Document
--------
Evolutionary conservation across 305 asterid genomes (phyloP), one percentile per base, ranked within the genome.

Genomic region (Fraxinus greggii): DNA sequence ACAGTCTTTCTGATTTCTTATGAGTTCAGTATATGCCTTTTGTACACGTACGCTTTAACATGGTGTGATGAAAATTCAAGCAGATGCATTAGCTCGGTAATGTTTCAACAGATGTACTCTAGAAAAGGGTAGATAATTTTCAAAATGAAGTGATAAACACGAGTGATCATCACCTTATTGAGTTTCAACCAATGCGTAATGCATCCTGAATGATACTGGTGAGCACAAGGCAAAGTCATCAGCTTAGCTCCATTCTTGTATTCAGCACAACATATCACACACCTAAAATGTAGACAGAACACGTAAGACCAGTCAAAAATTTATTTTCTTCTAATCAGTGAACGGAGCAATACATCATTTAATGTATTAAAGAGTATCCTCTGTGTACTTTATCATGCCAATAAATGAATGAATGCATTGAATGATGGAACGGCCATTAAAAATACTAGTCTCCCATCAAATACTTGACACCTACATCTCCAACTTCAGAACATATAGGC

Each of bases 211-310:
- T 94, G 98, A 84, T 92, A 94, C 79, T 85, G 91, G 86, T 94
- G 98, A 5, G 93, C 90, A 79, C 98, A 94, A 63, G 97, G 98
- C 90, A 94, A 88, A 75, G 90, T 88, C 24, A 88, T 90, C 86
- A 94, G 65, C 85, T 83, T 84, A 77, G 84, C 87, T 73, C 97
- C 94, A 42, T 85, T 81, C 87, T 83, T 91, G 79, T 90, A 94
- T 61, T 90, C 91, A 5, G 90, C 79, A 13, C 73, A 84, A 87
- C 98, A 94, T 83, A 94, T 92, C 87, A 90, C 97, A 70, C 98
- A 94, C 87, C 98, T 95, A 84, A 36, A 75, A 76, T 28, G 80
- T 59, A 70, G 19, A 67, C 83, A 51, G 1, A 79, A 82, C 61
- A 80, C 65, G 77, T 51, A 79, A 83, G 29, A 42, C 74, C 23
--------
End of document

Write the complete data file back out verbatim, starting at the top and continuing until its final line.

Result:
Evolutionary conservation across 305 asterid genomes (phyloP), one percentile per base, ranked within the genome.

Genomic region (Fraxinus greggii): DNA sequence ACAGTCTTTCTGATTTCTTATGAGTTCAGTATATGCCTTTTGTACACGTACGCTTTAACATGGTGTGATGAAAATTCAAGCAGATGCATTAGCTCGGTAATGTTTCAACAGATGTACTCTAGAAAAGGGTAGATAATTTTCAAAATGAAGTGATAAACACGAGTGATCATCACCTTATTGAGTTTCAACCAATGCGTAATGCATCCTGAATGATACTGGTGAGCACAAGGCAAAGTCATCAGCTTAGCTCCATTCTTGTATTCAGCACAACATATCACACACCTAAAATGTAGACAGAACACGTAAGACCAGTCAAAAATTTATTTTCTTCTAATCAGTGAACGGAGCAATACATCATTTAATGTATTAAAGAGTATCCTCTGTGTACTTTATCATGCCAATAAATGAATGAATGCATTGAATGATGGAACGGCCATTAAAAATACTAGTCTCCCATCAAATACTTGACACCTACATCTCCAACTTCAGAACATATAGGC

Each of bases 211-310:
- T 94, G 98, A 84, T 92, A 94, C 79, T 85, G 91, G 86, T 94
- G 98, A 5, G 93, C 90, A 79, C 98, A 94, A 63, G 97, G 98
- C 90, A 94, A 88, A 75, G 90, T 88, C 24, A 88, T 90, C 86
- A 94, G 65, C 85, T 83, T 84, A 77, G 84, C 87, T 73, C 97
- C 94, A 42, T 85, T 81, C 87, T 83, T 91, G 79, T 90, A 94
- T 61, T 90, C 91, A 5, G 90, C 79, A 13, C 73, A 84, A 87
- C 98, A 94, T 83, A 94, T 92, C 87, A 90, C 97, A 70, C 98
- A 94, C 87, C 98, T 95, A 84, A 36, A 75, A 76, T 28, G 80
- T 59, A 70, G 19, A 67, C 83, A 51, G 1, A 79, A 82, C 61
- A 80, C 65, G 77, T 51, A 79, A 83, G 29, A 42, C 74, C 23